Though it may sound somewhat harsh, it’s important to educate dancers on the realities of the industry and help them take a big-picture perspective on their future. “It all depends on where the award takes you,” DelGrosso adds.
Accentuate the Positives
On the flip side, many elements of competitive dancing can uniquely qualify dancers for dancing professionally.
“Something competition dancers take away from that world is the ability to be fearless and have a lot of energy,” says Lawrence Rhodes, artistic director of dance at The Juilliard School. “That makes them naturally strong. There are many attributes we look for when we audition, and many from the competition world have them because of the work they’ve done already.”
When Rhoden auditions new dancers for Complexions, he is continually impressed by the way competition dancers dive into the opportunity. “One advantage competition dancers have is that they’re ready to go,” he says. “They’re at 150 percent almost immediately—they really know how to turn it on. Their energy is usually high-octane and they’re in performance mode right away.”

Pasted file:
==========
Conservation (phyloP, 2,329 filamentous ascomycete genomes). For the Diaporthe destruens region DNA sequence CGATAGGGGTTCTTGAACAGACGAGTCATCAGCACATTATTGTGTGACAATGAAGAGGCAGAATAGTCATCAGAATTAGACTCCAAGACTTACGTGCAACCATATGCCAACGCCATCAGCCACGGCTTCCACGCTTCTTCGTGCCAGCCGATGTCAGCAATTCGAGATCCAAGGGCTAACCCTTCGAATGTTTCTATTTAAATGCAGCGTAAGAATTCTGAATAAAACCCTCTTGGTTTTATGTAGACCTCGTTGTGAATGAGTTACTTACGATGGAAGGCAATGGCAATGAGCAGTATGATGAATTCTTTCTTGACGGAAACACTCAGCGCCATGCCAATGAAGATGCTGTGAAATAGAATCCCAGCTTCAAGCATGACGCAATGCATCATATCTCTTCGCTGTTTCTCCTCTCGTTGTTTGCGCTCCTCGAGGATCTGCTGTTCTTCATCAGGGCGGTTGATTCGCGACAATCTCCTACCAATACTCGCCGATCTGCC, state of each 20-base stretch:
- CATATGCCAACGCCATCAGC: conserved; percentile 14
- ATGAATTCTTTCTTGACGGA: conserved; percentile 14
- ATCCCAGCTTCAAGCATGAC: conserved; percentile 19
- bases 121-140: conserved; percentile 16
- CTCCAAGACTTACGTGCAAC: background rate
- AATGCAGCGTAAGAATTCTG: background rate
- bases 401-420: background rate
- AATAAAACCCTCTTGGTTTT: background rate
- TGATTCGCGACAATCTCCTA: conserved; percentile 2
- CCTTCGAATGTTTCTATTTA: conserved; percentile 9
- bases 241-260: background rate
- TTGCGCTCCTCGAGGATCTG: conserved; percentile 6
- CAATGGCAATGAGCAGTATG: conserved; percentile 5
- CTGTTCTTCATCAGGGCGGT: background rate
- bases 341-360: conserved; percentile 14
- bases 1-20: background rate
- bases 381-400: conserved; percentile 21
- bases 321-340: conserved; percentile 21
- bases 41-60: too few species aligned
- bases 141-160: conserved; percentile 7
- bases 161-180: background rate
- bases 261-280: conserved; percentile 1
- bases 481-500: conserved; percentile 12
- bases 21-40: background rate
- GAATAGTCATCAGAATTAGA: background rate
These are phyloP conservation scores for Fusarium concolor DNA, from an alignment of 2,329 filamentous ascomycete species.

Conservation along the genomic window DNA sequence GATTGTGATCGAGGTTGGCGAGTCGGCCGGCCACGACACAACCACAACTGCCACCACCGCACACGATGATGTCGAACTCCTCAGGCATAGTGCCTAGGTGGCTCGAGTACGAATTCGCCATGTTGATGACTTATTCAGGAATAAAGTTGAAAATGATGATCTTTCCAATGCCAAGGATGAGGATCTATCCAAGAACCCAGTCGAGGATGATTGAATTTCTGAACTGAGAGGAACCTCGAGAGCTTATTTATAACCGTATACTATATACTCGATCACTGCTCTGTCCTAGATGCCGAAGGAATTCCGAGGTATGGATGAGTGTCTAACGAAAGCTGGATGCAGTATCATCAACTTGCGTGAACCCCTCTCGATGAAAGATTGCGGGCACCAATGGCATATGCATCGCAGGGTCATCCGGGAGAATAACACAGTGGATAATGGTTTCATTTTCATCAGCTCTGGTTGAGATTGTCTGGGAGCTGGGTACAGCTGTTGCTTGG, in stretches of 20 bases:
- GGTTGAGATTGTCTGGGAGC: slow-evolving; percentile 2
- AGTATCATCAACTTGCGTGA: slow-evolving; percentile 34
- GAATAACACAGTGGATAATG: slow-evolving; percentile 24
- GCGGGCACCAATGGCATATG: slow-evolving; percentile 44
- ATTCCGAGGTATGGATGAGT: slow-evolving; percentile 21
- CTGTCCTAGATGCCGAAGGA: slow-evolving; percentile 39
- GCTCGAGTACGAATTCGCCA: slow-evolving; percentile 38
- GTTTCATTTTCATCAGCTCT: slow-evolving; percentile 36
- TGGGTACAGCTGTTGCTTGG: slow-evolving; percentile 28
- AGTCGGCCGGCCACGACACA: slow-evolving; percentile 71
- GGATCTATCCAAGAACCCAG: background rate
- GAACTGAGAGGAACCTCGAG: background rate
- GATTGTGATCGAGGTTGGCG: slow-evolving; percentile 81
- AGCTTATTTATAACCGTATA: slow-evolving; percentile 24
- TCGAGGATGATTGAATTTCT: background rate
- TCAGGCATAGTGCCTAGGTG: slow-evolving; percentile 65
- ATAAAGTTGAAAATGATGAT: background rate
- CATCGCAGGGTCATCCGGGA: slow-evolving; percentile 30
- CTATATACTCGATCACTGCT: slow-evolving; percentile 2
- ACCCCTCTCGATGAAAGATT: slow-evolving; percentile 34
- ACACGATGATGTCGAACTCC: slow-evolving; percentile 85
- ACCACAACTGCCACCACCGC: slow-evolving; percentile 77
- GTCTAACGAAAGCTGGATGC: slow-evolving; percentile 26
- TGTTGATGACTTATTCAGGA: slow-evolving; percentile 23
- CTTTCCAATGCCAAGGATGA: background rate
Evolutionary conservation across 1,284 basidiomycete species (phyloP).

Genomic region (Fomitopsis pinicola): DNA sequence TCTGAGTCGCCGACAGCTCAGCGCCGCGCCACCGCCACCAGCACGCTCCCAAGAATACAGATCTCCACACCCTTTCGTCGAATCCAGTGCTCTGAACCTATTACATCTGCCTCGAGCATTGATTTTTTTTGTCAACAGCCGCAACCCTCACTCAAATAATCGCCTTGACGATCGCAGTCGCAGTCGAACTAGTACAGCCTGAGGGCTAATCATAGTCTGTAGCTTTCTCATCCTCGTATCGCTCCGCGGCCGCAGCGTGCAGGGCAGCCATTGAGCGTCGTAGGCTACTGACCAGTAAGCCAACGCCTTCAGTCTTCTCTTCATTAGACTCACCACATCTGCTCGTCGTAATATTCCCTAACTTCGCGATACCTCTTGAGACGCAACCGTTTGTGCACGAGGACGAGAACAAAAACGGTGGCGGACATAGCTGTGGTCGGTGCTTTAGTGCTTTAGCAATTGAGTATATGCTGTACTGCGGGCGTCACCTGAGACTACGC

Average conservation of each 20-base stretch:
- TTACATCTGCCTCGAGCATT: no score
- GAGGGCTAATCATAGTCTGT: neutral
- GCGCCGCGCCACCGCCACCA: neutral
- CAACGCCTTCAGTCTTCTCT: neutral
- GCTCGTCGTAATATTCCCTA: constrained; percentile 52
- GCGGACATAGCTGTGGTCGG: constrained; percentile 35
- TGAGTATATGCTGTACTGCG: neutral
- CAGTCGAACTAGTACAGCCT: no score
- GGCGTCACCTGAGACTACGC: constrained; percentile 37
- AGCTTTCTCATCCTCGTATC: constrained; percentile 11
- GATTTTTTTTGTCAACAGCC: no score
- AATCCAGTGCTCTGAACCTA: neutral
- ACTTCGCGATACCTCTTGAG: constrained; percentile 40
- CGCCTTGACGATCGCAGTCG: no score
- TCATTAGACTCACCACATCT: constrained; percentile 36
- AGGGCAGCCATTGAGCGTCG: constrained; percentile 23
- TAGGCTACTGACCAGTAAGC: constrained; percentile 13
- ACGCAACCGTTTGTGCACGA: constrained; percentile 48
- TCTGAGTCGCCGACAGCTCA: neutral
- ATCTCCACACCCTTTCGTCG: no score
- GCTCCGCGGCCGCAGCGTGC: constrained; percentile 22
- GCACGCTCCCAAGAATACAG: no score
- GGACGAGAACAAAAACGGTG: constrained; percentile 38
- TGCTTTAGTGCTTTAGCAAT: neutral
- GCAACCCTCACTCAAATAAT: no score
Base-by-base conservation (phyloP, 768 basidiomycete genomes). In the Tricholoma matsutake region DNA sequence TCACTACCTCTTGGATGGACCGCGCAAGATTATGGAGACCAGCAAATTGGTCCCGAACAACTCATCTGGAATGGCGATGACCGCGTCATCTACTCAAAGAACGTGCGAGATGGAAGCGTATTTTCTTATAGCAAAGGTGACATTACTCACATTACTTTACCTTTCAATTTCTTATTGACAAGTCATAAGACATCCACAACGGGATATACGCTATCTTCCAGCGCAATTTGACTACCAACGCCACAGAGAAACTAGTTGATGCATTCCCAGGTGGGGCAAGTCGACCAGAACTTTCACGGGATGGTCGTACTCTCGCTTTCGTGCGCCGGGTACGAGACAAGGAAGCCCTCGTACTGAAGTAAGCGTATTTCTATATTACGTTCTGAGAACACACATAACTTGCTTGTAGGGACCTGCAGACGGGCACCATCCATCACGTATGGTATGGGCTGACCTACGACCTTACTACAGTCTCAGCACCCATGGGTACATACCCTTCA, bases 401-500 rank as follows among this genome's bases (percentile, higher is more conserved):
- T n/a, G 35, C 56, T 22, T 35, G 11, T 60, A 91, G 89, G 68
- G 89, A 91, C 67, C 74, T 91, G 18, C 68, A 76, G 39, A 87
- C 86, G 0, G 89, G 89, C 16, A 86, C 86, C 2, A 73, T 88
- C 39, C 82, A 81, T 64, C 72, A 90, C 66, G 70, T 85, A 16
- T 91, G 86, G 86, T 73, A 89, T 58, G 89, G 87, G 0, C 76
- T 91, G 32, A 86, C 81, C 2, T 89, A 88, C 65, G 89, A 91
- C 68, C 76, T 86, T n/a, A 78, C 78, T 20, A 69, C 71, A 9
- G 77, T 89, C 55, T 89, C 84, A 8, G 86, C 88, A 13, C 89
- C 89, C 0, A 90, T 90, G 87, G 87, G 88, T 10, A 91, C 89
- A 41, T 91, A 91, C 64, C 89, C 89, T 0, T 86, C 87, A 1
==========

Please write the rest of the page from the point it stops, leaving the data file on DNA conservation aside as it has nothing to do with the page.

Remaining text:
He suggests that teachers can better serve their students by teaching them to channel that energy into artistry. “It’s about asking them to dig deeper and go further than just the steps, the routine, the spacing,” he advises. “Justify the steps and make them mean something; teachers have to ask their students to make the steps speak. Remember that dance is language and you are talking to the audience with your body.”
It’s all about establishing and embracing each student’s individuality, whether that is through a competition solo or in the classroom, says Rhoden. “Teachers should empower students to find ways to reinvent themselves on a regular basis,” he says. “As a dancer, you’re not done, you’re never done. The good ones keep exploring and reinventing and going further. As a dancer, your entire life is about realizing the possibilities.” DT
Sending Dancers to College
Dancers who compete at New York City Dance Alliance events win college scholarships as well as trophies.
At July 2011 Nationals in NYC, four colleges awarded scholarships ranging from $10,000 to a full ride for four years: Marymount Manhattan College, Mercyhurst College, Point Park University and University of the Arts. Executive Director Joe Lanteri then announced the first eight cash scholarships provided through the newly formed New York City Dance Alliance Foundation. By the end of the evening, a total of $2.8 million had been given to 40 teens.
For more information: www.nycdance.com/NYCDA_Foundation.aspx
Jen Jones is based in Los Angeles.
Photo: Dancers at Starpower Nationals in Orlando, FL (courtesy of Starpower Talent Competition)